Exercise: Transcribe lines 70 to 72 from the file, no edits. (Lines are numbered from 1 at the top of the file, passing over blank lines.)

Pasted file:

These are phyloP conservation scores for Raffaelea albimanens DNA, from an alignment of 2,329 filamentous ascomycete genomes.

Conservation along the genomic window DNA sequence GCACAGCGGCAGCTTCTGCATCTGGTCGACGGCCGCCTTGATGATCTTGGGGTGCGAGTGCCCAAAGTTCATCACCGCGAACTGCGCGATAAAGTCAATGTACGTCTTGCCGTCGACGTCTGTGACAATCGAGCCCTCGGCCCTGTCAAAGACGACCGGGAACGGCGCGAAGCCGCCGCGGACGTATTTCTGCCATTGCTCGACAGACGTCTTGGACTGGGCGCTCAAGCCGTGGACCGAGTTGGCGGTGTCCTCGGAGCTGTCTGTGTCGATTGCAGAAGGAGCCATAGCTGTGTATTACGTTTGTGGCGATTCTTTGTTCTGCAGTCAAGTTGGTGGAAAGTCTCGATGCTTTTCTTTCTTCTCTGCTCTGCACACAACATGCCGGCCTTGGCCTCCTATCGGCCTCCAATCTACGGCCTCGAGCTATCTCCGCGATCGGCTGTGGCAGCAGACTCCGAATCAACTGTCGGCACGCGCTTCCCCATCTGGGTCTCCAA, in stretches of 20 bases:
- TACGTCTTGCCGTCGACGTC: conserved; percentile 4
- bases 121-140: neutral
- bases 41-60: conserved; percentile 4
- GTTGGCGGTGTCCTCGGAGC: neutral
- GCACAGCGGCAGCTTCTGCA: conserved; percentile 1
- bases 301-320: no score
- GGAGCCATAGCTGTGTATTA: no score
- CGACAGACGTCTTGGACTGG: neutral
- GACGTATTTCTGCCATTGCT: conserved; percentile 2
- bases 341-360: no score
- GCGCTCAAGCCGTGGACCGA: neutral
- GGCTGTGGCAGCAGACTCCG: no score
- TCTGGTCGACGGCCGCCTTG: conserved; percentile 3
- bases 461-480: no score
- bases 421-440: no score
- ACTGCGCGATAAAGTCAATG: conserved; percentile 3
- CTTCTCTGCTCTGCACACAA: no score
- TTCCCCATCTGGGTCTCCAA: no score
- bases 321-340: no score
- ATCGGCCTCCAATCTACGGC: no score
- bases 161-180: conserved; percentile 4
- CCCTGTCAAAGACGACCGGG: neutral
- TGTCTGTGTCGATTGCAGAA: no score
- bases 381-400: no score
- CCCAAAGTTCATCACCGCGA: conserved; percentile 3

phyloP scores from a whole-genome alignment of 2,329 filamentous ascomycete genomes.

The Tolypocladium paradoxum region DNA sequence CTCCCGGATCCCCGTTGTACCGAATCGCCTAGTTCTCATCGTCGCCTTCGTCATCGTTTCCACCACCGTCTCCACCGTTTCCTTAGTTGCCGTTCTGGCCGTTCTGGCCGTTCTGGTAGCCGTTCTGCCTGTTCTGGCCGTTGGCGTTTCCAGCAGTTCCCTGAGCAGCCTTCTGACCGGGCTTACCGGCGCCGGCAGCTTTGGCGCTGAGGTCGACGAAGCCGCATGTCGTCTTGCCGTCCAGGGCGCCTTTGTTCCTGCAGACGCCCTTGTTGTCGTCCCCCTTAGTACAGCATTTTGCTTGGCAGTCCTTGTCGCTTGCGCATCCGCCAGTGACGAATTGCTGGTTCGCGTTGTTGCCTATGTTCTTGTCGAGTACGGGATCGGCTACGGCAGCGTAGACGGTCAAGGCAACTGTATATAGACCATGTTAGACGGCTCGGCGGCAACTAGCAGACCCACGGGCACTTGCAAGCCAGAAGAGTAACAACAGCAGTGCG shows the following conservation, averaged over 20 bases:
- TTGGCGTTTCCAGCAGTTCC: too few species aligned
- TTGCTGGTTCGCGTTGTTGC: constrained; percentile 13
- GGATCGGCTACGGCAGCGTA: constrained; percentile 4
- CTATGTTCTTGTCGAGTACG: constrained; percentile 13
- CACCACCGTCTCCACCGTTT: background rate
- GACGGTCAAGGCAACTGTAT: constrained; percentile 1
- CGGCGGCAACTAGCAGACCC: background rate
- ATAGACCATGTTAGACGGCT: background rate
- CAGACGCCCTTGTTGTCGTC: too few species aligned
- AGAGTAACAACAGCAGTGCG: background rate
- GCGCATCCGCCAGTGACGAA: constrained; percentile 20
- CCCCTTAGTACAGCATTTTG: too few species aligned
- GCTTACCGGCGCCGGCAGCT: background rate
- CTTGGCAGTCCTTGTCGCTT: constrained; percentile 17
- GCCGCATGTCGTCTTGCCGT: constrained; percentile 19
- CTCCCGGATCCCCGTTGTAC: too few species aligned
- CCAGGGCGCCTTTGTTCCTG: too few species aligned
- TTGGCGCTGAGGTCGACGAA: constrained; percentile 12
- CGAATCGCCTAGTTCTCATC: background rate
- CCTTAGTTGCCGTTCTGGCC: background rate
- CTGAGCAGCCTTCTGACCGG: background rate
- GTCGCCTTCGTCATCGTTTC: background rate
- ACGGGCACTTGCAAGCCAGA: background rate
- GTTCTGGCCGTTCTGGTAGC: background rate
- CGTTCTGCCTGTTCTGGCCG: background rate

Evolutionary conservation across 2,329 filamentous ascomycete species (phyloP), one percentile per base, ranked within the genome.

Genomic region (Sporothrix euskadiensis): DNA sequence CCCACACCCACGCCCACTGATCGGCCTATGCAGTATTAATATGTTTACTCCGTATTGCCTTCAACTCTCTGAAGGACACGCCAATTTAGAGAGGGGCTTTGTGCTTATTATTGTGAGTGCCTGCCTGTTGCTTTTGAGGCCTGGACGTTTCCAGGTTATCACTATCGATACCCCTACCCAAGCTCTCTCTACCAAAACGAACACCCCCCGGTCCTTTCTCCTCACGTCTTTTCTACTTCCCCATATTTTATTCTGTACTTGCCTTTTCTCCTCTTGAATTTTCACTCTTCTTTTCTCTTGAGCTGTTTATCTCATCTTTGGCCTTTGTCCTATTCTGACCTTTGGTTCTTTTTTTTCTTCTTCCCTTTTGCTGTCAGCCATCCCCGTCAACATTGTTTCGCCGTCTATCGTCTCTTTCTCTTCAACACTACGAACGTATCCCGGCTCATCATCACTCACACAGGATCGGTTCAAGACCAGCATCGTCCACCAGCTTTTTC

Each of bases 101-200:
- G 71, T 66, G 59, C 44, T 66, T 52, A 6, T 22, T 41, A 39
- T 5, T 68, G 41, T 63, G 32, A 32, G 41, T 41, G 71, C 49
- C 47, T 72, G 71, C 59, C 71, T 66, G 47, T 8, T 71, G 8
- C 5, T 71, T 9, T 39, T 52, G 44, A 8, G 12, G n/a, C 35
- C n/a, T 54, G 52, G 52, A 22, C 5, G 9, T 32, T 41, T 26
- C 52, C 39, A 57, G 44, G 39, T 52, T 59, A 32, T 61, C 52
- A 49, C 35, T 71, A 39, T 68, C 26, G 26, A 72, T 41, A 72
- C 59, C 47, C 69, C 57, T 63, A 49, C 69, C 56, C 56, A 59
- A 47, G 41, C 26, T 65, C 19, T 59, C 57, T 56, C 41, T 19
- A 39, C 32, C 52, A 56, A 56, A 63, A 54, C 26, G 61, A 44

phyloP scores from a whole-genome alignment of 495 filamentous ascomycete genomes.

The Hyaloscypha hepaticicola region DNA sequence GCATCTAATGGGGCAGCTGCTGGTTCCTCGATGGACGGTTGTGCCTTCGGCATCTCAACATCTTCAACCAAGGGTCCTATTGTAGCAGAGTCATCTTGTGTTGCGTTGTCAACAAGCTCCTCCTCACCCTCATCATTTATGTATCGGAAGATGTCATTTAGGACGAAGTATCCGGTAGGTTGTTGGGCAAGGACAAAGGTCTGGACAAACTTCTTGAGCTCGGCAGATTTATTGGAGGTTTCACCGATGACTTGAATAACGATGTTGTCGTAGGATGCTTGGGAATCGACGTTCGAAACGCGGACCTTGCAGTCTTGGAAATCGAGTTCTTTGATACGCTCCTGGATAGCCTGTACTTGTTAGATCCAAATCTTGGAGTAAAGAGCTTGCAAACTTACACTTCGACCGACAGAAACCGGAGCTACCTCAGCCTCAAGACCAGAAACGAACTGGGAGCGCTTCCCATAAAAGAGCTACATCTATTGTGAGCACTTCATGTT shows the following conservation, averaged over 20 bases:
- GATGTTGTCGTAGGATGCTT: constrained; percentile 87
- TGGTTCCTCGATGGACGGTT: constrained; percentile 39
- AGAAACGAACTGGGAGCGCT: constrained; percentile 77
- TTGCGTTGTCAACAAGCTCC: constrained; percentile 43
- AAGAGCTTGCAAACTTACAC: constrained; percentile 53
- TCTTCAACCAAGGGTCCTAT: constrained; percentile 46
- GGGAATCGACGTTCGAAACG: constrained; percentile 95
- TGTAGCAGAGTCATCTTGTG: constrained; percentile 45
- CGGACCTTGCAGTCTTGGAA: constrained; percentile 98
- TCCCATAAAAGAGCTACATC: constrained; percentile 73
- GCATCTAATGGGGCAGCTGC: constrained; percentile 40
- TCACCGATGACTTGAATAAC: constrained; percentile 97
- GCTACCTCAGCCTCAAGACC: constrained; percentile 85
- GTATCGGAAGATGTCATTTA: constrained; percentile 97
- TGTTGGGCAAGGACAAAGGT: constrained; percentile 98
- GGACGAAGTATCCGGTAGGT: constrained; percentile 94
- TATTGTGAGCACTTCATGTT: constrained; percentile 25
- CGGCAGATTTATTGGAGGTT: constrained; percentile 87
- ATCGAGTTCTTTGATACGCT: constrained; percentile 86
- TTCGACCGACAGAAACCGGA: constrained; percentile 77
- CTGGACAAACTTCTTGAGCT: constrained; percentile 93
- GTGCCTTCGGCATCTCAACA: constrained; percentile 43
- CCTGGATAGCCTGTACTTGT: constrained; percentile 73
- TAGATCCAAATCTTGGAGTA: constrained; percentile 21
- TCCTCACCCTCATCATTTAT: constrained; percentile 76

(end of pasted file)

- GATGTTGTCGTAGGATGCTT: constrained; percentile 87
- TGGTTCCTCGATGGACGGTT: constrained; percentile 39
- AGAAACGAACTGGGAGCGCT: constrained; percentile 77